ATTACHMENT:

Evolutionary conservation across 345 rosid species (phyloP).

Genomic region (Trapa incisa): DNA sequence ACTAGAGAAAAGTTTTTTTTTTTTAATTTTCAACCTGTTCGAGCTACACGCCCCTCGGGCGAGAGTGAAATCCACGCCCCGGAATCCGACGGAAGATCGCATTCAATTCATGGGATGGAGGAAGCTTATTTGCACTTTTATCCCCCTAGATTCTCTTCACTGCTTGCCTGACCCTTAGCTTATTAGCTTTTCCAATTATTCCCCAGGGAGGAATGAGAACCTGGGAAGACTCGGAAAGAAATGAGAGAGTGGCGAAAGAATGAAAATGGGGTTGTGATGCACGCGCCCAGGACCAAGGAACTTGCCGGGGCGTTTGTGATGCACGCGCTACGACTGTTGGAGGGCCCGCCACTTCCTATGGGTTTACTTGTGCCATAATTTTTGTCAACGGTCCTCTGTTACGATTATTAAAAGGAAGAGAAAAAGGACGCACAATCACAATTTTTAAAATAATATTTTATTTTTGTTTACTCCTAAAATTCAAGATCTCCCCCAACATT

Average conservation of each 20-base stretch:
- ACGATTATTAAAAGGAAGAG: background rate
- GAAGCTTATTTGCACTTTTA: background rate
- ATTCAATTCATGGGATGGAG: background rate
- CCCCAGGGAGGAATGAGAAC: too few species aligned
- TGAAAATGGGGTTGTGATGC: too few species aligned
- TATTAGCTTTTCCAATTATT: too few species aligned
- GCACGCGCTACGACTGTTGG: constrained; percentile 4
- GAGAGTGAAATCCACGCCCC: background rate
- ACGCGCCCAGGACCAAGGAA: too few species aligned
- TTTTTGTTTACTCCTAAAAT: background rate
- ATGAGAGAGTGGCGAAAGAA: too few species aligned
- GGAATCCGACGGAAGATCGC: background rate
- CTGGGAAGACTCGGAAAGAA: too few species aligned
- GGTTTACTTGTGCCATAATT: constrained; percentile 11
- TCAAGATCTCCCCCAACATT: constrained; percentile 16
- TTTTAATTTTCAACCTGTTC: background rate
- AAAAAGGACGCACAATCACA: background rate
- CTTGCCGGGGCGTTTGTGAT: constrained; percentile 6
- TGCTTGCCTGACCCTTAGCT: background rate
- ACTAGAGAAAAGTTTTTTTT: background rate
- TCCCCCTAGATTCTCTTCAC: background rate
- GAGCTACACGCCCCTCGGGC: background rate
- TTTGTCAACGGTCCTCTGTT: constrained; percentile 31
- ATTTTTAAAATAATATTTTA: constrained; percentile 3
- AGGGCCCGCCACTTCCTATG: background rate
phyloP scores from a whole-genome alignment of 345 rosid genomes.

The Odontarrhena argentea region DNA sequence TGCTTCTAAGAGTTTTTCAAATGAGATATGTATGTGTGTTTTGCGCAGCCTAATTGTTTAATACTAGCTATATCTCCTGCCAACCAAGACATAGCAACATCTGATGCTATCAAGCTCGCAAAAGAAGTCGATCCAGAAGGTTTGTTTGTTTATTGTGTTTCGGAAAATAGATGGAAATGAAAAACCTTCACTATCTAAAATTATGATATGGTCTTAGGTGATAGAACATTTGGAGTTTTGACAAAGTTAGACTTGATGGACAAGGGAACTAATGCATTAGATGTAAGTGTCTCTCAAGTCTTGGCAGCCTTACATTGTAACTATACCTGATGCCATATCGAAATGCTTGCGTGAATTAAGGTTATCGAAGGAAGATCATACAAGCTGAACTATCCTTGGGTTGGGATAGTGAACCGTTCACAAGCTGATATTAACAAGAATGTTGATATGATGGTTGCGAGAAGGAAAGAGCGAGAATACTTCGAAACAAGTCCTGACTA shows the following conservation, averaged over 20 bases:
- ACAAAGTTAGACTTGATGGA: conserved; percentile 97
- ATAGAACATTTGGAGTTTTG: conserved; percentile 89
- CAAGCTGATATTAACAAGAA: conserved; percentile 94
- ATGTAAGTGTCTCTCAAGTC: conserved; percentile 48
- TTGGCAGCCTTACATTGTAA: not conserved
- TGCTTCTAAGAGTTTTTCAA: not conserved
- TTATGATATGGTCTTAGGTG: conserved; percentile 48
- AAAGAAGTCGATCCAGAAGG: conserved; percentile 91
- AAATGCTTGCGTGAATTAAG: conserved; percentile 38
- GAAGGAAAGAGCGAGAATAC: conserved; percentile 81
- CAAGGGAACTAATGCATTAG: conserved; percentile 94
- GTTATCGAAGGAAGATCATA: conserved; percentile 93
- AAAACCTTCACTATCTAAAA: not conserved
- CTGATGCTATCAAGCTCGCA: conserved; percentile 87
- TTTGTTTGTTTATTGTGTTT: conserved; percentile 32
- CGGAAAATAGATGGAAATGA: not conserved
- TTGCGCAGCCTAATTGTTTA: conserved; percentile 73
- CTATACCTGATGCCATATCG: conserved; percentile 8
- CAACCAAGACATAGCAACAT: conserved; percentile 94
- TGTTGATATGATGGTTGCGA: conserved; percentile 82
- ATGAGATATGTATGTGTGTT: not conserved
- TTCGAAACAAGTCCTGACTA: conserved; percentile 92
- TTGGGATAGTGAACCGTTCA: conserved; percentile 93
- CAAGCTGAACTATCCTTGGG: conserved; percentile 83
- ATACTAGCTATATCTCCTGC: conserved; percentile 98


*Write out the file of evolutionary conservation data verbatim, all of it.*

Evolutionary conservation across 345 rosid species (phyloP).

Genomic region (Trapa incisa): DNA sequence ACTAGAGAAAAGTTTTTTTTTTTTAATTTTCAACCTGTTCGAGCTACACGCCCCTCGGGCGAGAGTGAAATCCACGCCCCGGAATCCGACGGAAGATCGCATTCAATTCATGGGATGGAGGAAGCTTATTTGCACTTTTATCCCCCTAGATTCTCTTCACTGCTTGCCTGACCCTTAGCTTATTAGCTTTTCCAATTATTCCCCAGGGAGGAATGAGAACCTGGGAAGACTCGGAAAGAAATGAGAGAGTGGCGAAAGAATGAAAATGGGGTTGTGATGCACGCGCCCAGGACCAAGGAACTTGCCGGGGCGTTTGTGATGCACGCGCTACGACTGTTGGAGGGCCCGCCACTTCCTATGGGTTTACTTGTGCCATAATTTTTGTCAACGGTCCTCTGTTACGATTATTAAAAGGAAGAGAAAAAGGACGCACAATCACAATTTTTAAAATAATATTTTATTTTTGTTTACTCCTAAAATTCAAGATCTCCCCCAACATT

Average conservation of each 20-base stretch:
- ACGATTATTAAAAGGAAGAG: background rate
- GAAGCTTATTTGCACTTTTA: background rate
- ATTCAATTCATGGGATGGAG: background rate
- CCCCAGGGAGGAATGAGAAC: too few species aligned
- TGAAAATGGGGTTGTGATGC: too few species aligned
- TATTAGCTTTTCCAATTATT: too few species aligned
- GCACGCGCTACGACTGTTGG: constrained; percentile 4
- GAGAGTGAAATCCACGCCCC: background rate
- ACGCGCCCAGGACCAAGGAA: too few species aligned
- TTTTTGTTTACTCCTAAAAT: background rate
- ATGAGAGAGTGGCGAAAGAA: too few species aligned
- GGAATCCGACGGAAGATCGC: background rate
- CTGGGAAGACTCGGAAAGAA: too few species aligned
- GGTTTACTTGTGCCATAATT: constrained; percentile 11
- TCAAGATCTCCCCCAACATT: constrained; percentile 16
- TTTTAATTTTCAACCTGTTC: background rate
- AAAAAGGACGCACAATCACA: background rate
- CTTGCCGGGGCGTTTGTGAT: constrained; percentile 6
- TGCTTGCCTGACCCTTAGCT: background rate
- ACTAGAGAAAAGTTTTTTTT: background rate
- TCCCCCTAGATTCTCTTCAC: background rate
- GAGCTACACGCCCCTCGGGC: background rate
- TTTGTCAACGGTCCTCTGTT: constrained; percentile 31
- ATTTTTAAAATAATATTTTA: constrained; percentile 3
- AGGGCCCGCCACTTCCTATG: background rate
phyloP scores from a whole-genome alignment of 345 rosid genomes.

The Odontarrhena argentea region DNA sequence TGCTTCTAAGAGTTTTTCAAATGAGATATGTATGTGTGTTTTGCGCAGCCTAATTGTTTAATACTAGCTATATCTCCTGCCAACCAAGACATAGCAACATCTGATGCTATCAAGCTCGCAAAAGAAGTCGATCCAGAAGGTTTGTTTGTTTATTGTGTTTCGGAAAATAGATGGAAATGAAAAACCTTCACTATCTAAAATTATGATATGGTCTTAGGTGATAGAACATTTGGAGTTTTGACAAAGTTAGACTTGATGGACAAGGGAACTAATGCATTAGATGTAAGTGTCTCTCAAGTCTTGGCAGCCTTACATTGTAACTATACCTGATGCCATATCGAAATGCTTGCGTGAATTAAGGTTATCGAAGGAAGATCATACAAGCTGAACTATCCTTGGGTTGGGATAGTGAACCGTTCACAAGCTGATATTAACAAGAATGTTGATATGATGGTTGCGAGAAGGAAAGAGCGAGAATACTTCGAAACAAGTCCTGACTA shows the following conservation, averaged over 20 bases:
- ACAAAGTTAGACTTGATGGA: conserved; percentile 97
- ATAGAACATTTGGAGTTTTG: conserved; percentile 89
- CAAGCTGATATTAACAAGAA: conserved; percentile 94
- ATGTAAGTGTCTCTCAAGTC: conserved; percentile 48
- TTGGCAGCCTTACATTGTAA: not conserved
- TGCTTCTAAGAGTTTTTCAA: not conserved
- TTATGATATGGTCTTAGGTG: conserved; percentile 48
- AAAGAAGTCGATCCAGAAGG: conserved; percentile 91
- AAATGCTTGCGTGAATTAAG: conserved; percentile 38
- GAAGGAAAGAGCGAGAATAC: conserved; percentile 81
- CAAGGGAACTAATGCATTAG: conserved; percentile 94
- GTTATCGAAGGAAGATCATA: conserved; percentile 93
- AAAACCTTCACTATCTAAAA: not conserved
- CTGATGCTATCAAGCTCGCA: conserved; percentile 87
- TTTGTTTGTTTATTGTGTTT: conserved; percentile 32
- CGGAAAATAGATGGAAATGA: not conserved
- TTGCGCAGCCTAATTGTTTA: conserved; percentile 73
- CTATACCTGATGCCATATCG: conserved; percentile 8
- CAACCAAGACATAGCAACAT: conserved; percentile 94
- TGTTGATATGATGGTTGCGA: conserved; percentile 82
- ATGAGATATGTATGTGTGTT: not conserved
- TTCGAAACAAGTCCTGACTA: conserved; percentile 92
- TTGGGATAGTGAACCGTTCA: conserved; percentile 93
- CAAGCTGAACTATCCTTGGG: conserved; percentile 83
- ATACTAGCTATATCTCCTGC: conserved; percentile 98